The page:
- Colette A Finney
Spread across buildings and around obscure corners of Salt Lake City, Banksy-style street art has slowly been making an appearance over the past 15 years. Today, local coffee shops across the valley have discovered a similar artistic evolution in overflowing journals.
Cultivating a new generation of anonymous artists, the cafés offer spaces comfortable enough to serve as a public studio of sorts for those desperate for a creative outlet. Armed with basic art supplies and coin for coffee, these mystery creators etch designs on paper, keeping their identity largely unknown, absent a signature or decipherable initials.
Paging through the stacks of assorted notebooks, you can find a variety of work, from children's doodles to skilled illustrations, where true magic exists. Scribbles in Sharpie, penciled portraits and political satire cartoons are occasionally interrupted by relationship rants and poetic laments, while others prefer to make collaborative creations. Even those at a loss for a proper writing implement have scratched their itch to create with black eyeliner pencil.
At The Coffee Shop in Riverton, creativity abounds. The shop goes through about five sizable journals a year, according to general manager Christian Coleman. Impressed with the talent of the unknown artists, employees even borrow the art on occasion to hang on their refrigerator, in addition to displaying the best drawings on the back wall. "It was kind of wild how it started years ago when customers just started bringing in empty journals and leaving them for people to fill up," Coleman says. "A lot of the art is really cool. It is insane how talented these kids are. ... Some even come in and draw all day."
While The Coffee Shop's clientele ranges from toddlers to seniors, the staff believes most of the artwork is done by teens or college students, and they are happy to be a sanctuary for those who need a creative outlet. Eventually, they plan to have a wall dedicated to these local artists as, according to Coleman, "it brings a cool atmosphere to the overall environment of the coffee shop."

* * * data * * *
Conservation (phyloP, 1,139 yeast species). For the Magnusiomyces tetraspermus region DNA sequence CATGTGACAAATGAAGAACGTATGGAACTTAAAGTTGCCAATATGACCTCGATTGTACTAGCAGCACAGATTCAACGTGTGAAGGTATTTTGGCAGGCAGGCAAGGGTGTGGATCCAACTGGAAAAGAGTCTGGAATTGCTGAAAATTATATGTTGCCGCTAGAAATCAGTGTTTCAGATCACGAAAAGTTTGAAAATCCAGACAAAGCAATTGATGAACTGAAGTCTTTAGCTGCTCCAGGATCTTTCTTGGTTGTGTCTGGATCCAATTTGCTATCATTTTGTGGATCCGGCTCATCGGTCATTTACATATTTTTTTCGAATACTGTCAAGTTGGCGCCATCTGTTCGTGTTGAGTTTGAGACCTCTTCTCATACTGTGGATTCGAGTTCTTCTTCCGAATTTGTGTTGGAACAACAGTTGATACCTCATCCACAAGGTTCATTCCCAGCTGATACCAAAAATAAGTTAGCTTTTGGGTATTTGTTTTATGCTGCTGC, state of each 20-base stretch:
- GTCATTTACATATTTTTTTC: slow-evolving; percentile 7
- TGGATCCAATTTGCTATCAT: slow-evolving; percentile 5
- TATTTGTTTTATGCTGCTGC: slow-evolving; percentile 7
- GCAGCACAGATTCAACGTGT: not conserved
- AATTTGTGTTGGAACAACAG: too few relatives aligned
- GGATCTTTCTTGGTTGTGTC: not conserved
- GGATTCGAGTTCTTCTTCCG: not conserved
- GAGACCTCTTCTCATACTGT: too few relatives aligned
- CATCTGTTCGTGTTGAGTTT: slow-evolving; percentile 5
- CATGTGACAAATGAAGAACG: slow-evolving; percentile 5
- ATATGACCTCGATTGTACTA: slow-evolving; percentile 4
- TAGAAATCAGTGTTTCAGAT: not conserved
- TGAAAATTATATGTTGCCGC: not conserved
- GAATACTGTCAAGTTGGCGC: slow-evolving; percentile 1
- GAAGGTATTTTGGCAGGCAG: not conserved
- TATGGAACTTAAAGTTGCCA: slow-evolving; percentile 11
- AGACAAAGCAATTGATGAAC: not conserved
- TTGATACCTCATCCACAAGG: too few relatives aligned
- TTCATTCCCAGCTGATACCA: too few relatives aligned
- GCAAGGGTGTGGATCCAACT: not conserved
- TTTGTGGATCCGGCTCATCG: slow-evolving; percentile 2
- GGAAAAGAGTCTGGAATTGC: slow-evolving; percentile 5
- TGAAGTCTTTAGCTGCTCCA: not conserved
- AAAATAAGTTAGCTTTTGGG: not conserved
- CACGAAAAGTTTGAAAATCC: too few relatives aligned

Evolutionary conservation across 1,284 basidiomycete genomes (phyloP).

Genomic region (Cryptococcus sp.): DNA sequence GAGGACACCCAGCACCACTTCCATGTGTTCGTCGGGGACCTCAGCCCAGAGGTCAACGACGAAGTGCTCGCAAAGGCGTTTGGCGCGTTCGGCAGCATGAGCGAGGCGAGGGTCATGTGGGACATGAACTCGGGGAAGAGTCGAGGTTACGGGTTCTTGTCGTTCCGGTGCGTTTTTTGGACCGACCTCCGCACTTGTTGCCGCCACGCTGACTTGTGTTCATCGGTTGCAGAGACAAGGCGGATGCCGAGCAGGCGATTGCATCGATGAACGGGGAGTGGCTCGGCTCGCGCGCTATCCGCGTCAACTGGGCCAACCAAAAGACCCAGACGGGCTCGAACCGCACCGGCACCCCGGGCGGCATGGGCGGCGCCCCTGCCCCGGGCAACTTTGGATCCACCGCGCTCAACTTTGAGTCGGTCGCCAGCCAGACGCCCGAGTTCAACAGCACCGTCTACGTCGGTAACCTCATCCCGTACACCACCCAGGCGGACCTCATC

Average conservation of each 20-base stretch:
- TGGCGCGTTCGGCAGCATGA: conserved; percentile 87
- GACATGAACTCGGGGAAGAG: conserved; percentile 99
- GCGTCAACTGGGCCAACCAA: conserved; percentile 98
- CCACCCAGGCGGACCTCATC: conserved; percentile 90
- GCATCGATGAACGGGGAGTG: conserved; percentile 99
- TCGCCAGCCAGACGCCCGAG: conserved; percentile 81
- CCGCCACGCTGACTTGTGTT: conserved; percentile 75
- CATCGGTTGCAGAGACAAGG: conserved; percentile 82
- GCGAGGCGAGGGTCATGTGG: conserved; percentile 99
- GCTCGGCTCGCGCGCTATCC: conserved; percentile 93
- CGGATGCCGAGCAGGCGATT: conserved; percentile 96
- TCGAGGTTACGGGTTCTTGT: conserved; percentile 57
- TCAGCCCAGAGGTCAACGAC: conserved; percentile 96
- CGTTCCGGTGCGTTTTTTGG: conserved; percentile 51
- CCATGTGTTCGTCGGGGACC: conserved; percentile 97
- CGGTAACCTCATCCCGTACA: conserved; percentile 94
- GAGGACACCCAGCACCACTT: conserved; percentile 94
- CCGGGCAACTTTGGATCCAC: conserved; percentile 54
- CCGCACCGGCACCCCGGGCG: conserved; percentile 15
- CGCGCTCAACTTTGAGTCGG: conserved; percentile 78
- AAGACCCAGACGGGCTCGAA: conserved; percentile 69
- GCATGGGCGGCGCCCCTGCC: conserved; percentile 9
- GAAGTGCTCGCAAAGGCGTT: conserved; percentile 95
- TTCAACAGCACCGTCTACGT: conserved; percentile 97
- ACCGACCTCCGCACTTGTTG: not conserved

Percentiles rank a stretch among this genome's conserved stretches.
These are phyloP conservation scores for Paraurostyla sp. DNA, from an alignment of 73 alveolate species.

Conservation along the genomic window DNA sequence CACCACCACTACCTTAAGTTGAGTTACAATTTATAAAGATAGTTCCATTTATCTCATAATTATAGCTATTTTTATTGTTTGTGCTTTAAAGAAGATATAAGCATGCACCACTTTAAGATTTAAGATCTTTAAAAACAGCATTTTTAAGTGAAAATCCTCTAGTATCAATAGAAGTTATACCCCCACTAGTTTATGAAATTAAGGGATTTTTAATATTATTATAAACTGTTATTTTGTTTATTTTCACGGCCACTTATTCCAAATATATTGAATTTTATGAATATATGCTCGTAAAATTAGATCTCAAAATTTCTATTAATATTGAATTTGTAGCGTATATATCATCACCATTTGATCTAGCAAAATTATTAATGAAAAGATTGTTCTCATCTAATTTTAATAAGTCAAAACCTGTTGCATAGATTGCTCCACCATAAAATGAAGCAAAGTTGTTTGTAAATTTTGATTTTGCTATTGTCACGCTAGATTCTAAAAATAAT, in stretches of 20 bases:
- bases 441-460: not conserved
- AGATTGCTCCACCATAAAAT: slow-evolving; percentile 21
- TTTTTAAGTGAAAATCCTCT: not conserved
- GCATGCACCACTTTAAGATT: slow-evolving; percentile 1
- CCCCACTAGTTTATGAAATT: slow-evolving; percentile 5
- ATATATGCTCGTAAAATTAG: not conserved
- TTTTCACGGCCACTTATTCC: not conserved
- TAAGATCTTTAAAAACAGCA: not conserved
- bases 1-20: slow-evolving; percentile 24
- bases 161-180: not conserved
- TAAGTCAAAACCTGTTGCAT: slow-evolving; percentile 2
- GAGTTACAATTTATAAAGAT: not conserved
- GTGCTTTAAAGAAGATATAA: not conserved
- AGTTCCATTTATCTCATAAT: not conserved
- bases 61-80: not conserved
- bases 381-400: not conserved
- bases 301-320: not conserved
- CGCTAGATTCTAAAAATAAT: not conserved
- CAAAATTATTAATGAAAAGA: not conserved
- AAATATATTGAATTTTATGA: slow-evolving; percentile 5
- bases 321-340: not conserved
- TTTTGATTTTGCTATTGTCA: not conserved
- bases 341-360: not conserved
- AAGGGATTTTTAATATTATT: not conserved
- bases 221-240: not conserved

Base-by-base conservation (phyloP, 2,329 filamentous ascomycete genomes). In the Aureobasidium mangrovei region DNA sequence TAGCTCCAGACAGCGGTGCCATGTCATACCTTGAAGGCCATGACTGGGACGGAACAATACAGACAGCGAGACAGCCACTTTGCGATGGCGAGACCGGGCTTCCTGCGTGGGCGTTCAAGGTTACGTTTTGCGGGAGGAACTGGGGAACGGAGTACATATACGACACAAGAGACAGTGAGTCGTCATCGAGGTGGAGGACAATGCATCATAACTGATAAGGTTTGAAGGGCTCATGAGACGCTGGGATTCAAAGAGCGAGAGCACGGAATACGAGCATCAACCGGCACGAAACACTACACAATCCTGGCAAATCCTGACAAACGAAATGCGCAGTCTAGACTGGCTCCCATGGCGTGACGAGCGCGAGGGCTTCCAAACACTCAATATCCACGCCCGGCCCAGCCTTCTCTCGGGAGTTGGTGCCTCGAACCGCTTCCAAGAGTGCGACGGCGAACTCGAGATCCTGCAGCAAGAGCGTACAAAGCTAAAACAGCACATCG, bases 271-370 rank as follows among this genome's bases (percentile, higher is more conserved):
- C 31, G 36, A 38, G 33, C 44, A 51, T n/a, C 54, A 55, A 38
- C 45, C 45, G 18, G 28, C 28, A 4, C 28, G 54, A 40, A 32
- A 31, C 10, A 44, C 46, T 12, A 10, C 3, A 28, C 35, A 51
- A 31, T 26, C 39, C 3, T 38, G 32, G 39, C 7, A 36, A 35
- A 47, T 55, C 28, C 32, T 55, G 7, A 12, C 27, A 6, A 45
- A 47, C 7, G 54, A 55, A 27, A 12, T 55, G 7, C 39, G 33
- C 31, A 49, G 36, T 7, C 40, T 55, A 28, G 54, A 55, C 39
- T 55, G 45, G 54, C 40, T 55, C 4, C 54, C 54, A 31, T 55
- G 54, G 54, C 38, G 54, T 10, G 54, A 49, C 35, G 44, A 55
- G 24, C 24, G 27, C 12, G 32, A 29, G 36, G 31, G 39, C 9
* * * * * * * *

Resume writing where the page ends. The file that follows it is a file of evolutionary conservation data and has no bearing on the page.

Utah resident "GoldenLeaves1," just shy of 20, is one of the artists captivating visitors at The Coffee Shop with his sketches. Speaking via email, he said he rarely shares his work in public or on Instagram. "The thing about the coffee shop is that it encourages creativity with its welcoming atmosphere," GoldenLeaves1 said. "The people there are great and always positive."
While he has witnessed others sketching away at their tables, he prefers to keep himself—along with his artwork—anonymous, even though he dreams that art will be understood by more people. "Drawing has no rules and I like to keep my identity somewhat a secret, mainly because I draw just because I like to," he said. "All you need is some motivation, and with just a pen and paper, beauty can be created. It's freedom and imagination."
Across town just more than four years ago, staff at High Point Coffee in West Jordan took it upon themselves to put out empty notebooks for their artistic customers. Art covers the walls, and even the counter, with attention-grabbing drawings aplenty. "We are happy to offer a good culture for people to feel comfortable enough to express themselves," says Lindsay, a High Point barista.
However, there can be one downside to leaving the books unattended, as occasionally obscene remarks or pictures will find a place within the pages. "We have to go through them once in a while and pull out offensive work," Lindsay says. "There's always got to be that one person who ruins it for everyone."
Shielded by a cloak of invisibility, artists around town are finding these alternate spaces freeing enough to foster their burgeoning creativity, and they could be initiating a trend. As the up-and-coming artists of the new millennium, they are following Banksy's footsteps and allowing the art to speak for them while adding an air of intrigue.
Also, in an era of the everyday critic on social media, perhaps adding a face and "résumé" to the equation would change people's perception of their work. Much like the old adage of "judging a book by its cover," the artwork could face prejudices related to image, race, orientation or beliefs.
Regardless of the reasoning behind Utah's anonymous artistry, based on the compliments left in the margins of the notebooks—such as "gorgeous, amazingly creative, love this artwork!"—this form of guerilla art-fare is gaining a following by encouraging creativity, connections and community involvement, and serving as a brief escape for both artist and viewer. One commenter said it best: "Art is medicine for the soul." With the increased prevalence of mysterious art, we could all be soothed.